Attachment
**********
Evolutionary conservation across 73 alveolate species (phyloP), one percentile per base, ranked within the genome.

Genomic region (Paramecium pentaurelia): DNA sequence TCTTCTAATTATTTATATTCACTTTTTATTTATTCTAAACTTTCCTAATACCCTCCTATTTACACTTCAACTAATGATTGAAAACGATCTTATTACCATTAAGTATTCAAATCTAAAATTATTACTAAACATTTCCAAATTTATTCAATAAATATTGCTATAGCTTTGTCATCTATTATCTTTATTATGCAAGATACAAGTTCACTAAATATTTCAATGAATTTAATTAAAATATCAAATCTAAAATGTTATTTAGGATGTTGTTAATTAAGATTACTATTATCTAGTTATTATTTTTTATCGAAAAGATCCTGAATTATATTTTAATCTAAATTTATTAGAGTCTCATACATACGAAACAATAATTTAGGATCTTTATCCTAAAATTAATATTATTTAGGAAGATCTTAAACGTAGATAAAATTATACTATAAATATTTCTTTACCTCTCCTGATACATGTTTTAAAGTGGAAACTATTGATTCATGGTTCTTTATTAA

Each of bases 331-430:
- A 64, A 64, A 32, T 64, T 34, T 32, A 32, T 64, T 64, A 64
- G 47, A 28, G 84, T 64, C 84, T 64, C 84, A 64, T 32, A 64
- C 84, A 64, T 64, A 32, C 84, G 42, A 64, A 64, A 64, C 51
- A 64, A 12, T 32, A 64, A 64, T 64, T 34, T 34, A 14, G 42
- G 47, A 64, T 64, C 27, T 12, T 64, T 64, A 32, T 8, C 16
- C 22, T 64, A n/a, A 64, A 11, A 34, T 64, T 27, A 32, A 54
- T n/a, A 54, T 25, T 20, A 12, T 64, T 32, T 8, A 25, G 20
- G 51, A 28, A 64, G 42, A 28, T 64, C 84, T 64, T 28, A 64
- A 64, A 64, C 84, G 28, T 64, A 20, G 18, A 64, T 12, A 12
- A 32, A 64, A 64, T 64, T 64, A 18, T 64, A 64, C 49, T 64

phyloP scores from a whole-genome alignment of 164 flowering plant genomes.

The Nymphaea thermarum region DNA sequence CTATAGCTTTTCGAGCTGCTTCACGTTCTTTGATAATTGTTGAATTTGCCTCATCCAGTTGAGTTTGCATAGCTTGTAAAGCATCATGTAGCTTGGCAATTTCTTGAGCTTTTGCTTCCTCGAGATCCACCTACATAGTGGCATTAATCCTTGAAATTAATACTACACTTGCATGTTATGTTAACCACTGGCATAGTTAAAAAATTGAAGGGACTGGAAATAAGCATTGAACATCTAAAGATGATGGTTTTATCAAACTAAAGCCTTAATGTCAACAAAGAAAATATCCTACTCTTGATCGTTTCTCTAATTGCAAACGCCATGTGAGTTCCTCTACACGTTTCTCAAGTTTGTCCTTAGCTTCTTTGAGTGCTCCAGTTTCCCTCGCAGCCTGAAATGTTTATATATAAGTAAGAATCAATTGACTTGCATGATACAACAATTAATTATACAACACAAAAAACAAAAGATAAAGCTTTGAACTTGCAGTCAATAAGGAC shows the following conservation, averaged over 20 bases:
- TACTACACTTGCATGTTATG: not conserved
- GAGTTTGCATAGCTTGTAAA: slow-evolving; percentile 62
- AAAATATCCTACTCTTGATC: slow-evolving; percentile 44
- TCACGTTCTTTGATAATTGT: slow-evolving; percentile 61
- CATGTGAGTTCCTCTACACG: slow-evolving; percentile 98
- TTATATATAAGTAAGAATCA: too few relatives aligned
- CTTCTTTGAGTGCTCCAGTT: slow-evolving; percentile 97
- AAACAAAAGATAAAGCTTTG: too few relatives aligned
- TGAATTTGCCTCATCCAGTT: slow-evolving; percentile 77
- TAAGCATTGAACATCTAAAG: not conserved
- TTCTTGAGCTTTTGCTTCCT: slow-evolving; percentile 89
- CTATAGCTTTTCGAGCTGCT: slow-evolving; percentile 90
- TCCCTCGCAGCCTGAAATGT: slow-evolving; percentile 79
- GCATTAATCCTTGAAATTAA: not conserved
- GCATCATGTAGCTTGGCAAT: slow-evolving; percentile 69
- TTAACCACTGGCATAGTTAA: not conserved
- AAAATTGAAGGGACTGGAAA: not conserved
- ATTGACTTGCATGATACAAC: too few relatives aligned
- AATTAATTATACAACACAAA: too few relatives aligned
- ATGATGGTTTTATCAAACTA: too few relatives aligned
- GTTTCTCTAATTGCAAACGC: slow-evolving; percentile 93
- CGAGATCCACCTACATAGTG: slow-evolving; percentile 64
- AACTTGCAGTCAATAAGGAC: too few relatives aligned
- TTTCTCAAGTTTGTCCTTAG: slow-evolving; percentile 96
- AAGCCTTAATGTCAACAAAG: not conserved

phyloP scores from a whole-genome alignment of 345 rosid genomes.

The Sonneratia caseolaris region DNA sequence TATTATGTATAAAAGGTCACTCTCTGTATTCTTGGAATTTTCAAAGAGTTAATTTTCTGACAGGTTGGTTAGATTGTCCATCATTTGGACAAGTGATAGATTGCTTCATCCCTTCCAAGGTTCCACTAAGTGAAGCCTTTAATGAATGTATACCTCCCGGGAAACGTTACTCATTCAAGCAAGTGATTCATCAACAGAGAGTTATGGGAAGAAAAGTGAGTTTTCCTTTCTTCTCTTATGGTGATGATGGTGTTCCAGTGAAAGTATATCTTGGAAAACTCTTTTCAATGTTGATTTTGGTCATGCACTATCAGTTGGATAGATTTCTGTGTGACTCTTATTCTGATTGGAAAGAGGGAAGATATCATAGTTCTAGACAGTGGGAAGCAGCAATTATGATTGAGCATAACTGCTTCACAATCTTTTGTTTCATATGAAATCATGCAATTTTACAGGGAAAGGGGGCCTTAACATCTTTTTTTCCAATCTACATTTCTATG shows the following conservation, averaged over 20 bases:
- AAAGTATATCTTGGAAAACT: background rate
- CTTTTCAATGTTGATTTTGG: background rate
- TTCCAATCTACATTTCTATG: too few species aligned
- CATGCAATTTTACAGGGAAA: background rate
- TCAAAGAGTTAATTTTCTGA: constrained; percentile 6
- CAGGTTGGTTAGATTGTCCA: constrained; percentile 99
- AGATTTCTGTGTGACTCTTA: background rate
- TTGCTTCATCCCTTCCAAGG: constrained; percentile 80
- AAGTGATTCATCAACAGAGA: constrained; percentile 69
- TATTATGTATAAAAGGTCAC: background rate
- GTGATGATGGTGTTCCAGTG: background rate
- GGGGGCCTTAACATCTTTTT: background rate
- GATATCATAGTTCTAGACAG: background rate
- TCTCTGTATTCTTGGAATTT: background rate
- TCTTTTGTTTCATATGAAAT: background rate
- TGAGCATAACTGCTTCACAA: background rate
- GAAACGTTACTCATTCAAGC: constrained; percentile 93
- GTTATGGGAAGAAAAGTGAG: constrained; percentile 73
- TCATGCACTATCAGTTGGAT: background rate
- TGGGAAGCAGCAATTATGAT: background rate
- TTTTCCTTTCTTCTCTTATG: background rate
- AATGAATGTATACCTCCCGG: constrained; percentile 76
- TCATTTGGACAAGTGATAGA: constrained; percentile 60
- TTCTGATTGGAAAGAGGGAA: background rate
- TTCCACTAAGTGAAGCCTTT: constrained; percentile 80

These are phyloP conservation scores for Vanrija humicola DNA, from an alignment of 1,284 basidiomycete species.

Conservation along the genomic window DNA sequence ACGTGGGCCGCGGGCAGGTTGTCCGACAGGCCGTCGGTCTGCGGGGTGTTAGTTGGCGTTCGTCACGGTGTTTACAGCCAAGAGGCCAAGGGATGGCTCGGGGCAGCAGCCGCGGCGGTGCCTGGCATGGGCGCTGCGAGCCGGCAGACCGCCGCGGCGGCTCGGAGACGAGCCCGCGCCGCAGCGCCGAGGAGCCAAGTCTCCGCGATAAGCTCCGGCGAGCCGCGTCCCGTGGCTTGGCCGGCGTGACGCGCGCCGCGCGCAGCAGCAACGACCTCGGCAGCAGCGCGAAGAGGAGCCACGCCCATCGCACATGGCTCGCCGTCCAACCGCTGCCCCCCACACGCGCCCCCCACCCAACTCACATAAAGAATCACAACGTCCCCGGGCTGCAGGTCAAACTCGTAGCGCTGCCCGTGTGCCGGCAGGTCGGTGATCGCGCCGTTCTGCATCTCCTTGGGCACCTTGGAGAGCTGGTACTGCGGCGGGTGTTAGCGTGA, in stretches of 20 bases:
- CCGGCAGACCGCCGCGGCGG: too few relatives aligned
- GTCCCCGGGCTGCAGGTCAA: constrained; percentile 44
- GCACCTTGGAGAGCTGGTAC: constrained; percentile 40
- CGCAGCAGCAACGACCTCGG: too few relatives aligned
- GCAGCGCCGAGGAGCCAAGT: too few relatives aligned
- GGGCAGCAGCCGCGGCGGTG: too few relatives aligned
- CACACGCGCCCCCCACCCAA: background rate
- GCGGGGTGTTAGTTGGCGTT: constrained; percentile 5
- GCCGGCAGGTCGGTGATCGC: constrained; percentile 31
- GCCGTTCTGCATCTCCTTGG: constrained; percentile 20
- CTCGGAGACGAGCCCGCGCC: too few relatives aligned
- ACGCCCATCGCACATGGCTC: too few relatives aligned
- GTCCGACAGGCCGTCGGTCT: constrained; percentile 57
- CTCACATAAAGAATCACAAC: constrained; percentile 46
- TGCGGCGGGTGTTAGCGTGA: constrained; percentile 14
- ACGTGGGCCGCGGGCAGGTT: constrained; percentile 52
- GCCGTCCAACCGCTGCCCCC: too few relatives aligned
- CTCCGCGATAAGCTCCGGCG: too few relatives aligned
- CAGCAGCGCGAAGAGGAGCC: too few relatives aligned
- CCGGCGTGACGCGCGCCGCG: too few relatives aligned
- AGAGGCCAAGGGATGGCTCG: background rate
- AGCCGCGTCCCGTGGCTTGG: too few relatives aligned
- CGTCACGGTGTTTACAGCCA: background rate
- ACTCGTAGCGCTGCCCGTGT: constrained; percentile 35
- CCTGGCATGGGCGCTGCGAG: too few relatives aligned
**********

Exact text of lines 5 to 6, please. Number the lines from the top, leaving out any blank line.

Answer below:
- G 47, A 28, G 84, T 64, C 84, T 64, C 84, A 64, T 32, A 64
- C 84, A 64, T 64, A 32, C 84, G 42, A 64, A 64, A 64, C 51